We all know what goosebumps are, but why have we evolved to hang on to this seemingly pointless physical reaction to the cold? New research suggests an answer: regulating stem cells that control hair follicles and hair growth.

In a detailed analysis of mice, scientists found that the specific muscles that contract when goosebumps appear are connected to the sympathetic nervous system. When low temperatures are sensed, these muscles bridge the gap between sympathetic nerves and hair follicles.

In the short term, it causes hair to stand up and goosebumps to appear; in the long term, it appears to promote hair growth. The researchers say this is an important link between stem cells – which the body can use to create other kinds of cells – and external stimuli.

goosebump arm 2(Hsu Laboratory/Harvard University)

Above: Hair follicle, sympathetic nerve (green), and muscle (magenta) under the microscope.

"The skin is a fascinating system," says biologist Ya-Chieh Hsu from Harvard University. "It has multiple stem cells surrounded by diverse cell types, and is located at the interface between our body and the outside world. Therefore, its stem cells could potentially respond to a diverse array of stimuli – from the niche, the whole body, or even the outside environment.

"In this study, we identify an interesting dual-component niche that not only regulates the stem cells under steady state, but also modulates stem cell behaviours according to temperature changes outside."

The team of researchers used high-resolution electron microscopy to identify this hair-growth regulation system, which involves the three types of tissue found in many organs: nerves (the sympathetic nerve), mesenchyme (holding the small muscles), and epithelium (the hair follicle stem cells).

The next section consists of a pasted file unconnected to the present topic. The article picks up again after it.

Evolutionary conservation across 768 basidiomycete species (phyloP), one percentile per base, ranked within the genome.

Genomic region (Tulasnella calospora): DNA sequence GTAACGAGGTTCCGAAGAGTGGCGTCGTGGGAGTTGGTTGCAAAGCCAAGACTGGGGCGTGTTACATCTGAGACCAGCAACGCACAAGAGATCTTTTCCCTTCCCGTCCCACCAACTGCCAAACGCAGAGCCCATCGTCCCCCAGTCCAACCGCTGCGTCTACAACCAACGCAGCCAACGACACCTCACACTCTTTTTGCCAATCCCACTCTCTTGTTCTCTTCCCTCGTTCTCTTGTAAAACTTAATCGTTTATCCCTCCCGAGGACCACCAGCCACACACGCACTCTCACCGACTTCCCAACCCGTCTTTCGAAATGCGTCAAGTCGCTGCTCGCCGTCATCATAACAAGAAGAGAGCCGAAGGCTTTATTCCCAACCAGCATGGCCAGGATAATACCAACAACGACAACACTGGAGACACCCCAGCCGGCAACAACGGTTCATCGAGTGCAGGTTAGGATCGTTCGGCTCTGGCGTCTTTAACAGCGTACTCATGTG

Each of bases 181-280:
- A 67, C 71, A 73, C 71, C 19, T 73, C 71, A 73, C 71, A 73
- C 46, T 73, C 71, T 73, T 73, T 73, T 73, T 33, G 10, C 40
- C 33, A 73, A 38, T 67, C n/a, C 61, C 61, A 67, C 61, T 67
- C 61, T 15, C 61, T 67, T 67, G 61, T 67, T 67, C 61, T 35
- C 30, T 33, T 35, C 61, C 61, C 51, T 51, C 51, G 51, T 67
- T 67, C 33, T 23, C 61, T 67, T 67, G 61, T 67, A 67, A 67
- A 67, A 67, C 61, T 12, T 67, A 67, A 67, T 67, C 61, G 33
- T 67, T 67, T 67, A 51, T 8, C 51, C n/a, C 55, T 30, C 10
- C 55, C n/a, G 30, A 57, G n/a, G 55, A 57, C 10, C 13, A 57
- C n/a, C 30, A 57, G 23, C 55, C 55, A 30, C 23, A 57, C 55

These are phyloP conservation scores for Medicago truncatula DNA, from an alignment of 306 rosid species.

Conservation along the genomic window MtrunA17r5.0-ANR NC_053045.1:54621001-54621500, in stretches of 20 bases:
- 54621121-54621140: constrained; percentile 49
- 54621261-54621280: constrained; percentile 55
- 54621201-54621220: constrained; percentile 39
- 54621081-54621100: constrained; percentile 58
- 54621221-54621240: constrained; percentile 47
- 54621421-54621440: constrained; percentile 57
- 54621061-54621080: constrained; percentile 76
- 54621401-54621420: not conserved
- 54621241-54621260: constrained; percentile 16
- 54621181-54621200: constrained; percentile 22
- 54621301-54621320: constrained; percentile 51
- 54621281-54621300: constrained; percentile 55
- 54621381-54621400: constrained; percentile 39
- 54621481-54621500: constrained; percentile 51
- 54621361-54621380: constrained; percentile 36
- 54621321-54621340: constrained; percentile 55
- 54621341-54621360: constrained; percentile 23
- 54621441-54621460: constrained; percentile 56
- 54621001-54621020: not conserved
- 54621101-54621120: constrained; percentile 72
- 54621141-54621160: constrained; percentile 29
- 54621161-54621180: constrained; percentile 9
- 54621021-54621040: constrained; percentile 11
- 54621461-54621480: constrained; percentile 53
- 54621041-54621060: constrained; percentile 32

While the connection between nerve and muscle was already known in this specific system, the link to the hair-regulating stem cells is a new discovery, and an unusual one – neurons tend to prefer connections to other neurons or synapse-like connections to muscles. Here, those synapse-like connections are made to stem cells instead, wrapping around them like ribbons.

goosebump arm 3(Shwartz et al., Cell, 2020)

Above: How the muscle (pink), the sympathetic nerve (green), and the hair follicle stem cells (blue) react to cold.

The research also showed how prolonged cold puts the sympathetic nerves in a state of high alert, above the normal low-level activation that they spend most of their time at. More neurotransmitters are released, triggering quicker activation of the stem cells and, ultimately, quicker hair growth.

On top of that, the team established that the muscle was indeed an essential link between nerves and follicle stem cells – when the muscle was removed, the connection was lost. The growth of the muscles is actually triggered by the hair follicles themselves, according to the activity observed in mice, anyway.

"We discovered that the signal comes from the developing hair follicle itself," says biologist Yulia Shwartz. "It secretes a protein that regulates the formation of the smooth muscle, which then attracts the sympathetic nerve.

"Then, in the adult, the interaction turns around, with the nerve and muscle together regulating the hair follicle stem cells to regenerate the new hair follicle. It's closing the whole circle – the developing hair follicle is establishing its own niche."

While these same interactions haven't been observed in humans yet, biological similarities between mice and other mammals in this area make it likely that the same processes are going on underneath our own skin – and that's why we can still get goosebumps.

This same tightening of muscles around hair follicles causes the little bumps on your skin to appear, and scientists think that back in the days when we were a lot hairier as a species, it would have provided some immediate defence against the cold. Now, an additional long-term strategy has also been revealed.

The researchers intend to do further work on the interaction between external environments and the stem cells in the skin, including looking at any other possible reactions that might be going on that we don't know about.

"We live in a constantly changing environment," says Hsu. "Since the skin is always in contact with the outside world, it gives us a chance to study what mechanisms stem cells in our body use to integrate tissue production with changing demands, which is essential for organisms to thrive in this dynamic world."

The research has been published in Cell.